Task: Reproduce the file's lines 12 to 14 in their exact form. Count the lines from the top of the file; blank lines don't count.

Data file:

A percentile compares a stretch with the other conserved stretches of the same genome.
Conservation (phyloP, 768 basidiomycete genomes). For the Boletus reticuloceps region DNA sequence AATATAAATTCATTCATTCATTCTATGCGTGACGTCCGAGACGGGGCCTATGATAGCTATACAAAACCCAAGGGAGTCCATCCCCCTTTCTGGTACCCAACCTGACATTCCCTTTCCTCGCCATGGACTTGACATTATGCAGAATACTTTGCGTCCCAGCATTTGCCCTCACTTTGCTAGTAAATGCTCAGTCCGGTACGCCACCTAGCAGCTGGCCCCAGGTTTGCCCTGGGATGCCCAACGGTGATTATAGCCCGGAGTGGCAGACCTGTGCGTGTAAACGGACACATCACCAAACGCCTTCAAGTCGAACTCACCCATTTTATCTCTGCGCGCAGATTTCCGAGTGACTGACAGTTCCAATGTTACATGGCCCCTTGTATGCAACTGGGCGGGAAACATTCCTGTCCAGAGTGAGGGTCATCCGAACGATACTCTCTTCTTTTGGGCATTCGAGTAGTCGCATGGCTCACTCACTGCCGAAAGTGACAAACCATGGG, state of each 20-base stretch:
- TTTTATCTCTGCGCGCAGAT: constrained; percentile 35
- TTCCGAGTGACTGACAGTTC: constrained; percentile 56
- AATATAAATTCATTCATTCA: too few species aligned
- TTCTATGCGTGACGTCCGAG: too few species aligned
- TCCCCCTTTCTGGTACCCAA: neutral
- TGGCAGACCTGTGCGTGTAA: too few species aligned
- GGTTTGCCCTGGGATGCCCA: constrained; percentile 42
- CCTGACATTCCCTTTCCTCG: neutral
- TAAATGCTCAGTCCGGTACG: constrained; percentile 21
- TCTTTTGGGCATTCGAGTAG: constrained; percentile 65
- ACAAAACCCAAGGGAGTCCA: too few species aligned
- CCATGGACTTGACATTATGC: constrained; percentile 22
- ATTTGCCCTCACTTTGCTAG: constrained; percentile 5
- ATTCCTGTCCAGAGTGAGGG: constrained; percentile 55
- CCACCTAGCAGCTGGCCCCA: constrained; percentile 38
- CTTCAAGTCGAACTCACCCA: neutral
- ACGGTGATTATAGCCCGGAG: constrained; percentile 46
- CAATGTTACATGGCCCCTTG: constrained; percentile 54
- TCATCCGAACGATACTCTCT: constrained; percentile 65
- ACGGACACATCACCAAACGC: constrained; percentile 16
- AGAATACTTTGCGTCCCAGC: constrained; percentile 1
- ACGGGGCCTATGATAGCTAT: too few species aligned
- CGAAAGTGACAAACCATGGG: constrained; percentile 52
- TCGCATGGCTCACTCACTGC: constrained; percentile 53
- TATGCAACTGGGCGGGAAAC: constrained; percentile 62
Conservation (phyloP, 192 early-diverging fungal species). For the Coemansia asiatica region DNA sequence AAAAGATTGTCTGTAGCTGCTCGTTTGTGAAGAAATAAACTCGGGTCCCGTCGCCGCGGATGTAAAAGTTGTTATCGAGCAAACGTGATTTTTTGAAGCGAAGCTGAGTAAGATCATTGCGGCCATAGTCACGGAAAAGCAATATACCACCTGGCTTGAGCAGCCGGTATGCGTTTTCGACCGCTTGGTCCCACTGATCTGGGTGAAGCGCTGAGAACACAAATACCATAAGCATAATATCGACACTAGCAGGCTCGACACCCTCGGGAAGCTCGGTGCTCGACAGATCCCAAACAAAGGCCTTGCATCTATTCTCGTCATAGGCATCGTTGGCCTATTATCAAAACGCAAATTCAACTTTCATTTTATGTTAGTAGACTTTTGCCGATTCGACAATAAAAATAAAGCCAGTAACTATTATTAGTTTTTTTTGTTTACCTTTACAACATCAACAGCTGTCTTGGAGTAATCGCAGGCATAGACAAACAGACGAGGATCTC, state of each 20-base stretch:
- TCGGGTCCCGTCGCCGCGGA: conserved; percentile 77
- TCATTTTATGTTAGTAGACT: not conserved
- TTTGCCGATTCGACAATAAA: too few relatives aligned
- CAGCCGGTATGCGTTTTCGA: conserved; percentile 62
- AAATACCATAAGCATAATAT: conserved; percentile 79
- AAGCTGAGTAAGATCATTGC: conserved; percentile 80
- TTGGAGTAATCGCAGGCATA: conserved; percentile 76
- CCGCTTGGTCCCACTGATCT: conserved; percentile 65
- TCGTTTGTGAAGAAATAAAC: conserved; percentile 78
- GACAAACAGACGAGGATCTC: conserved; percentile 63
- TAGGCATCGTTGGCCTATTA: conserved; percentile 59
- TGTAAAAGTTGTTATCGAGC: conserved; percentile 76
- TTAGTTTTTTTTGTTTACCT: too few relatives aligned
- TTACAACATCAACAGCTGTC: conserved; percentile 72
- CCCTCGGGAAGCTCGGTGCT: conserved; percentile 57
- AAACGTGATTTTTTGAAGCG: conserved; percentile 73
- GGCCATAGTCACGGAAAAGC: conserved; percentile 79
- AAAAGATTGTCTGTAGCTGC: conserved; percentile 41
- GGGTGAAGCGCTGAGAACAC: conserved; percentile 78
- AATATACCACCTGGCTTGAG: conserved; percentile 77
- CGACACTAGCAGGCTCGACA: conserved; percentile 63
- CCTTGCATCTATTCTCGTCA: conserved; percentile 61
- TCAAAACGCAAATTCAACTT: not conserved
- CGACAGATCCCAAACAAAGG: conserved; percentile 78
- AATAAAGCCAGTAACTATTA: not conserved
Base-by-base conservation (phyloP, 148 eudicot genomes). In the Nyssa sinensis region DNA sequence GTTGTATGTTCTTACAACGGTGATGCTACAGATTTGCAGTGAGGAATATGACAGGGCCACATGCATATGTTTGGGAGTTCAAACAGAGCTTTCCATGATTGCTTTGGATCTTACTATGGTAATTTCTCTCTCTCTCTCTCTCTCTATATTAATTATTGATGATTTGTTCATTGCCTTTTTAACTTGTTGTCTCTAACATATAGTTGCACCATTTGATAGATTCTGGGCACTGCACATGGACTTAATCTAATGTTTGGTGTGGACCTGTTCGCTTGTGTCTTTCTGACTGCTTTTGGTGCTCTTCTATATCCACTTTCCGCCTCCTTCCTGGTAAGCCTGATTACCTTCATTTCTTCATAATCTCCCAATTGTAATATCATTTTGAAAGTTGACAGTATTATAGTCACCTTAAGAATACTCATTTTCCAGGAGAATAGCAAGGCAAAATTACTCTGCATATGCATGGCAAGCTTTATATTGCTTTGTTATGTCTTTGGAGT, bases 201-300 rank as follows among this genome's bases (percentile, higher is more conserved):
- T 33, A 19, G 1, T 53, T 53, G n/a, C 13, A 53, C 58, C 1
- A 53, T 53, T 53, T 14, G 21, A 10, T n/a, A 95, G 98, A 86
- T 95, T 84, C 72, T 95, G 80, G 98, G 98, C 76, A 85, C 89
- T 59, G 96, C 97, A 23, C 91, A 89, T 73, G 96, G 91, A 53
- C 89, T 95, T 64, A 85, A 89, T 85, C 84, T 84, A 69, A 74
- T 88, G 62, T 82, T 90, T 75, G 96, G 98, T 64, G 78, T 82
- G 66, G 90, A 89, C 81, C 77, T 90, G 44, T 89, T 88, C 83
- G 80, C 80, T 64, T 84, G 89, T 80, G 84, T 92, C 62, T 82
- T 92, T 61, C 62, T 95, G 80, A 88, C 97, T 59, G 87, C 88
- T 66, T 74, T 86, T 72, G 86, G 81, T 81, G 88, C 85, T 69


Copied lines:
- TCTTTTGGGCATTCGAGTAG: constrained; percentile 65
- ACAAAACCCAAGGGAGTCCA: too few species aligned
- CCATGGACTTGACATTATGC: constrained; percentile 22